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by Alana Wase
Transmission lines are not the sexy attention-grabbers like global warming, renewable energy, or energy efficiency. Nonetheless, the issue of transmission linesto build or not to buildis at the forefront of Maryland environmental issues these days
by Ron Henry
by Matthew Lindberg-Work
Residents of Frederick County have cause for alarm. A proposed new project, PATH (Potomac Appalachian Transmission Highline), would dominate many acres of land along a swath running through the southern part of the county.
However, all of us, not just Frederick County residents, have a reason to be concerned about the larger impacts of the proposed PATH project.
by Kristin Ricigliano
The Mid-Atlantic Power Pathway (MAPP) is a proposed 150-mile, high-voltage transmission line that would start at Dominion Virginia Powers coal-powered Possum Point substation in Virginia, traverse the Potomac River into the Calvert Cliffs nuclear plant, cross the Chesapeake Bay, and, finally, go through Marylands Eastern Shore to Delaware affecting Charles, Prince Georges, Calvert, Dorchester, and Wicomico counties.
Most of the electricity used in Maryland is created from coal and sent through transmission lines. Coal is, of course, not renewable. Further, using coal to generate electricity creates emissions of carbon dioxide, a greenhouse gas.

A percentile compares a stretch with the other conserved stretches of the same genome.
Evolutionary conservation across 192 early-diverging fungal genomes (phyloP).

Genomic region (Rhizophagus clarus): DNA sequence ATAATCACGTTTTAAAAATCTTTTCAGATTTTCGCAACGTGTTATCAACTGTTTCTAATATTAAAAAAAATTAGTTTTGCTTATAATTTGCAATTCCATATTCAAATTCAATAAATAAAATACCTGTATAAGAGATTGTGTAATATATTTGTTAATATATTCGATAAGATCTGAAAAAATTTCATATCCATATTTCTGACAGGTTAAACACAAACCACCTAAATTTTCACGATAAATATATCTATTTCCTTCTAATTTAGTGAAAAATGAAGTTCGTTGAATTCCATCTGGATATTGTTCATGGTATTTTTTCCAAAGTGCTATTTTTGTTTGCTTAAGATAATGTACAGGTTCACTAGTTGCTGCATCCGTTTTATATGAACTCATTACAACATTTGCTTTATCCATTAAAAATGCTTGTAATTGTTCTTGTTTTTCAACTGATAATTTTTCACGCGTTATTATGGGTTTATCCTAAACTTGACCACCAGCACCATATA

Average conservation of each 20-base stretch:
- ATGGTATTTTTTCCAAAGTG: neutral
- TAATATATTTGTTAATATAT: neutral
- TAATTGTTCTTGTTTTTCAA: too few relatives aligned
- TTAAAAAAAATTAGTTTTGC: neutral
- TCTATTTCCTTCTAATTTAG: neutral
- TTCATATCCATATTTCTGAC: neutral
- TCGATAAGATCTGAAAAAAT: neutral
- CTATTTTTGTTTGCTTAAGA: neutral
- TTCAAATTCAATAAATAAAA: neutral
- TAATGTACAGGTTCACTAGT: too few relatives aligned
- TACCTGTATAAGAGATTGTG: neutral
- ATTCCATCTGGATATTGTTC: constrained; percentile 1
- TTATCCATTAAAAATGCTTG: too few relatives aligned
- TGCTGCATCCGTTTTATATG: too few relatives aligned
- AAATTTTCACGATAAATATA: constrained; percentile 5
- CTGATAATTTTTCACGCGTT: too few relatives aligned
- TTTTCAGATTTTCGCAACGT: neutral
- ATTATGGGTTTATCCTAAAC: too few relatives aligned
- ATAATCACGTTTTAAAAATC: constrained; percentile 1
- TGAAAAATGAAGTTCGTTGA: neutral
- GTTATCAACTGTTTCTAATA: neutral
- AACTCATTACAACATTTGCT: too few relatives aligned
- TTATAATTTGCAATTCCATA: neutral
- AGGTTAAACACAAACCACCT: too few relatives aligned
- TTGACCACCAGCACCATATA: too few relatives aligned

by John Howley
Blackouts! Brownouts! Collapse of the grid! The big coal utilities put on their scariest Halloween masks when telling us why we should pay for more high-voltage transmission projects like MAPP and PATH. They use in-house studies and industry-paid experts to show that the ever-growing peak demand for electricity means we have no choice.
Its really no surprise that the same companies who profit from building and operating interstate transmission lines would conclude that we need more of them. Maryland voters and public officials have good reason to be skeptical of their claims.
by Steven Bruckner
Proponents of MAPP and PATH, the two proposed power transmission lines in Maryland, often justify the need for the lines with scary what-if scenarios. What if its a hot summer day in July and a piece of the grid goes down? Blackouts. Well, while were considering what-if scenarios, what if we built wind farms offshore in the Atlantic Ocean instead of transmission lines that imported coal-fired power to reinforce the regions energy demand?